Three strikes laws, also called habitual offender laws, increase prison sentences for so-called “career criminals,” repeat offenders who’ve been convicted of serious or violent felonies. The case that led to the enactment of these laws was the 1993 California murder of 12-year-old Polly Klaas by Richard Allen Davis. Davis was a sex offender with a long history of criminal convictions, yet was free on parole when he killed Polly.
Same Structure, Different Details
The details of three strikes laws vary from one state to another. Most states’ laws specify the felonies that can constitute the first two strikes. In general, these felonies involve either violence or serious harm.
In states that have enacted three strikes laws, defendants with two enumerated serious or violent felonies who suffer a third conviction may be given a far lengthier sentence than the conviction would otherwise produce. In some states, a third strike must itself be a conviction for a violent felony. In other states, a conviction for any felony can constitute the third strike. In some states, like California, the third strike can be a misdemeanor that’s been elevated to a felony because of the defendant’s criminal record. Prosecutors generally have discretion over whether to seek a third strike sentence.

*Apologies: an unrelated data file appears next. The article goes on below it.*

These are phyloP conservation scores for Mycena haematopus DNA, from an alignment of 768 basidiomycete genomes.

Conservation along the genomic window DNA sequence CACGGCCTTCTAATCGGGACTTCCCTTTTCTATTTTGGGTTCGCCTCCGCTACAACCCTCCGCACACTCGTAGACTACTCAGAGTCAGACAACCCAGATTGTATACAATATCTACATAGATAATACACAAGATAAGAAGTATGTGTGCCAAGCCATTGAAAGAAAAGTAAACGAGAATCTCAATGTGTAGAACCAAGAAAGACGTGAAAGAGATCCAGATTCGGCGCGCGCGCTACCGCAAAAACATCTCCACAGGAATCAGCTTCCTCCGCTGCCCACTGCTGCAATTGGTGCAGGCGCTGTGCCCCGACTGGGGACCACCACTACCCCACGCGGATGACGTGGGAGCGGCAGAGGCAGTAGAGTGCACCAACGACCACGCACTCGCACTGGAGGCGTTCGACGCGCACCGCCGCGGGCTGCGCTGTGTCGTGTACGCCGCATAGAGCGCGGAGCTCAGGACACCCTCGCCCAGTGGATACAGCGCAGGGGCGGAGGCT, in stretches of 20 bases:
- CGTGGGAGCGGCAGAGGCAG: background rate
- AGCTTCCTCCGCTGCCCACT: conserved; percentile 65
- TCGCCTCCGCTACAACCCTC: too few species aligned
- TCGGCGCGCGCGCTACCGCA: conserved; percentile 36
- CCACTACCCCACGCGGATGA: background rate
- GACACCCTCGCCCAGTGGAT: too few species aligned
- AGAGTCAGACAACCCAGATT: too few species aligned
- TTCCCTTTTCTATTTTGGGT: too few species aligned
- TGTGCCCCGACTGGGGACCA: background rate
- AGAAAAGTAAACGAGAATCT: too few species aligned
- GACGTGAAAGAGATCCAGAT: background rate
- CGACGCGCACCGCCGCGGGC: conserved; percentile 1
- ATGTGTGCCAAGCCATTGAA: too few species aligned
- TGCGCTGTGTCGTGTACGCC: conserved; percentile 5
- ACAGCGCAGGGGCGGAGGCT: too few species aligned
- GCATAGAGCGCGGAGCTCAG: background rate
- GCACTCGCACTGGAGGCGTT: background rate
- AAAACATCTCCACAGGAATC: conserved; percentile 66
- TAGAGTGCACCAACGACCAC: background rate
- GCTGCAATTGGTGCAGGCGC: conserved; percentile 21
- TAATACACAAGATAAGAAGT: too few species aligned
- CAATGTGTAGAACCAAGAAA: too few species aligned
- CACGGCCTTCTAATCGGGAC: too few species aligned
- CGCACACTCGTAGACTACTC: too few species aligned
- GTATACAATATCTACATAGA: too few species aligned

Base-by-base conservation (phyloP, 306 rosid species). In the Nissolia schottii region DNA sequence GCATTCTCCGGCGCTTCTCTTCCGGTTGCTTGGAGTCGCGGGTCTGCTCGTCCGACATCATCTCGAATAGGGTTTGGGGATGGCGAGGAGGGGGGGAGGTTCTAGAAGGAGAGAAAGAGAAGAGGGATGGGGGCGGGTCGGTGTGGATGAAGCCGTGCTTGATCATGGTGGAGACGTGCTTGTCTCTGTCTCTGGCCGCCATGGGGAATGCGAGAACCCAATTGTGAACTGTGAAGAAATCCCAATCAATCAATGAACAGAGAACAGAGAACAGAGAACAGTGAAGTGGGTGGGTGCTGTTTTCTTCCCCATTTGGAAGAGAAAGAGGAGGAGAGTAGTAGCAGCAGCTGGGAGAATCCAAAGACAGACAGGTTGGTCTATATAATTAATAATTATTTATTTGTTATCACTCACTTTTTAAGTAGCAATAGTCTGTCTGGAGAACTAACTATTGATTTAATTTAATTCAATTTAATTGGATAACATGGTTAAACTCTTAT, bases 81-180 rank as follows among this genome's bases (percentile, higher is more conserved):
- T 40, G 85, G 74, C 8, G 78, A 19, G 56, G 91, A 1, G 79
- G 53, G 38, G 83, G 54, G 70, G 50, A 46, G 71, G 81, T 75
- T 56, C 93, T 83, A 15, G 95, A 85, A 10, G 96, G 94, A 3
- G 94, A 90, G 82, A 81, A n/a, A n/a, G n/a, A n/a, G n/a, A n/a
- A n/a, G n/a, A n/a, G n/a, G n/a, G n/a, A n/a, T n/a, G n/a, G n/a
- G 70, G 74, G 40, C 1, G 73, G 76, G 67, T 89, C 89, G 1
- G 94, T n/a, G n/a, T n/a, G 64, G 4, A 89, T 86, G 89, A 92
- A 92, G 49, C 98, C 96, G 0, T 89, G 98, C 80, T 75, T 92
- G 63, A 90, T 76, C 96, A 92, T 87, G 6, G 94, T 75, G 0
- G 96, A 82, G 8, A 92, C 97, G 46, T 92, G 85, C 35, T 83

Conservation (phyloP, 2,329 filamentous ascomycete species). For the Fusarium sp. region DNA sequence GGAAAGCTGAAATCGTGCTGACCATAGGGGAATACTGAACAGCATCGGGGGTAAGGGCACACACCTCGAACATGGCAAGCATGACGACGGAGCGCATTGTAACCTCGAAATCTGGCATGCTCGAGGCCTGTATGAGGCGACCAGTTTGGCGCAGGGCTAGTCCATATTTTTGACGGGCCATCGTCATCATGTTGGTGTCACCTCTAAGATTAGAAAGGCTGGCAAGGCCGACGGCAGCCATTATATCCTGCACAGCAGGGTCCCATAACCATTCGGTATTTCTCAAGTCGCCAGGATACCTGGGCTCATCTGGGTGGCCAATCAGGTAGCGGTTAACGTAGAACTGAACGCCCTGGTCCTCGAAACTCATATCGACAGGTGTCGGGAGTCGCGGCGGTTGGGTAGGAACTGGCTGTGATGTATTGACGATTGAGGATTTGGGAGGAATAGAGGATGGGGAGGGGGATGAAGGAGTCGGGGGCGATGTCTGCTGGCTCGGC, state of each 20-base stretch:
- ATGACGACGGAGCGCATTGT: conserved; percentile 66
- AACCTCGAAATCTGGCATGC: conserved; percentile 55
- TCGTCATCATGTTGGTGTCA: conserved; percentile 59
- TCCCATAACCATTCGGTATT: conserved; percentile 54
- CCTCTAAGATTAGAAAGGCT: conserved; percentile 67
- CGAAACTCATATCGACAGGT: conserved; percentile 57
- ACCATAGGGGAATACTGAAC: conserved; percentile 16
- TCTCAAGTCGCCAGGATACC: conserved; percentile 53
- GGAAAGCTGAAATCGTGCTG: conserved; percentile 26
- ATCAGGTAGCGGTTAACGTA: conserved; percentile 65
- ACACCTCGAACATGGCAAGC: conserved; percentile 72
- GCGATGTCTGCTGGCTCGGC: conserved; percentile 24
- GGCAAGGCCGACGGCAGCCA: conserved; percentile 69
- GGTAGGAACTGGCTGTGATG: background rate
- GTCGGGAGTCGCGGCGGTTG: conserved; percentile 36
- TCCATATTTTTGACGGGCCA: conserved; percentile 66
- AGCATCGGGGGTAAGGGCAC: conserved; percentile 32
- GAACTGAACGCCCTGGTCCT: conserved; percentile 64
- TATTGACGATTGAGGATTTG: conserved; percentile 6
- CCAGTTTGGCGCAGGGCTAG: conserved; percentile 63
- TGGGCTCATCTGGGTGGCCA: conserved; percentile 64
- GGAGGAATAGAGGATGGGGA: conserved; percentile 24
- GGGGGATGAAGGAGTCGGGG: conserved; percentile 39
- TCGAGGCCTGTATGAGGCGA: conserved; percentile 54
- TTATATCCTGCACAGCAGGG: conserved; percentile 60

Kinds of Strikes
Convictions for serious or violent felonies in one state can constitute strikes for purposes of another state’s three strikes law. For example, if a defendant has committed two serious felonies in Maine, a state that does not have a three strikes law, and then commits a third serious felony in Washington, a state with a three strikes law, the Washington prosecutor has discretion to seek a third strike sentence.
Conviction for juvenile offenses can also qualify as strikes, sometimes even if a judge has ordered the offenses sealed.
Most Unfair Three Strikes Sentence Ever?
Three strikes sentences remain controversial because they can result in low-level criminals receiving harsher punishment than convicted murderers. Consider the example of Gregory Taylor, a homeless man convicted of attempting to break into a church’s food pantry to steal food. Taylor had previously been convicted of purse snatching and attempted theft of a wallet, two offenses that constituted strikes under the state’s three strikes law. Taylor was given a third strike sentence of 25 years to life for trying to steal food from the church. After Taylor had begun serving the sentence, a judge later set it aside and ordered Taylor’s release.
Consult a Lawyer
If you’re facing any kind of criminal charge, much less a potential third strike, you should consult an experienced criminal defense attorney. Only such an attorney can protect your legal rights and help you navigate the system.